From the Editor: In Memory



It amazes me to think that I got married twenty years ago this month. As of this writing, big plans are underway for a surprise getaway, and with every family gathering, reminiscing  has centered on what happened that day.

The varied impressions of moments shared, or how an incident is remembered by one person and forgotten by another, are telling. But talk so far has painted a special picture for those who weren’t there, like my son, and has brought back memories for the rest of us of those we’ve lost since then.

What’s left is bittersweet reflection. My husband remembers dancing with his grandmother; my favorite uncle and I toasted each other. I’ve also been thinking about my father and what we shared that day.

Anyone who knew him will tell you he was the life of every party, always laughing, telling tales and cracking jokes. On that May day we also stole a few private moments that included reassuring smiles (his would light up his whole face), big hugs and a few happy tears. Most of all, I remember pulling him aside to wish him a happy birthday, which was the next day. As I handed him his present, he told me my happiness was his greatest gift. I can still hear him saying that. He was gone five years later.

Grief, as we all know, is complicated and unpredictable. Clearly my upcoming anniversary has triggered memories, and another chance to reflect on his loss, even after all these years. Which brings to mind another time, shortly after his death, when I heard about plans for The Walk, a small fundraiser for the Bennett Cancer Center. That year I walked in Shippan in my father’s memory with a few hundred others to raise about $150,000 for patient services at the BCC.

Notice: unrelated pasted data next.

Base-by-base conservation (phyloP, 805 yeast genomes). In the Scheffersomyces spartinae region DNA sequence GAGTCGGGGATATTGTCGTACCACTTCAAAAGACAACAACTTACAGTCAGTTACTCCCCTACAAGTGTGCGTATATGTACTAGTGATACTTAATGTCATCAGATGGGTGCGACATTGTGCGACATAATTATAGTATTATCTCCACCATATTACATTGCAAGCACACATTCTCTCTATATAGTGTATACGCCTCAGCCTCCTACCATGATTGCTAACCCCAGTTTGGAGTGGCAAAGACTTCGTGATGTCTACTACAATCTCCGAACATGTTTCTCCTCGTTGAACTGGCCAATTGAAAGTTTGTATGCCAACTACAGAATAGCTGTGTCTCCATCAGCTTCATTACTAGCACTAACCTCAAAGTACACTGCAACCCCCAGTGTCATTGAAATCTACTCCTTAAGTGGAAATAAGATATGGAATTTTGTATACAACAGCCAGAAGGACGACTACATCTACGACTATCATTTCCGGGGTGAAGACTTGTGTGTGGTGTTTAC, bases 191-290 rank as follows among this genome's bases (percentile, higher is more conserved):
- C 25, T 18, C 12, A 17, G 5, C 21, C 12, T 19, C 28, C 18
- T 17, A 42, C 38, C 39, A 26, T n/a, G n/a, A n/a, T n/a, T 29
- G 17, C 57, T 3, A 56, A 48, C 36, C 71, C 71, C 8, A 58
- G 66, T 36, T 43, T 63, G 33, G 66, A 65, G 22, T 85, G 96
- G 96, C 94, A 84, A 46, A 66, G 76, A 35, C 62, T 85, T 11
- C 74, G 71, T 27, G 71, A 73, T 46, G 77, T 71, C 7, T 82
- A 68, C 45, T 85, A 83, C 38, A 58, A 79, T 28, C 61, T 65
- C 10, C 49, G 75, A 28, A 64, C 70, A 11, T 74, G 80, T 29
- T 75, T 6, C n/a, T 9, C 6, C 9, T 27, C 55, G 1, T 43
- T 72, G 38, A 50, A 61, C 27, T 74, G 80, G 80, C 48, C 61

The Walk, now known as Hope In Motion, became an annual family tradition, rain or shine, and each year we saw the number of participants grow and the amount of funds raised increase. (Last year brought in almost $1 million.) We eventually welcomed runners and bikers to the race and recently moved to a new start at Columbus Park. But the shared objective to support patients at the BCC has never changed.

Randi Price, Lori Baden and Marc Leferman tell us in an UpClose profile that they are motivated by the same goal thanks to their mother, the late Nancy Leferman. They will walk June 5 in her memory with their extended family under the banner of the Sock It To Cancer team, which Nancy, inspired by the cause, created years back when she was diagnosed with cancer.

Nancy’s kids will join the thousands of other participants expected this year, all bound by the same intentions that brought out those few hundred in 1996. Though Nancy is gone, they say, her call to help people in treatment and honor those we’ve lost will keep them devoted to the cause for years to come.

Stamford Agenda


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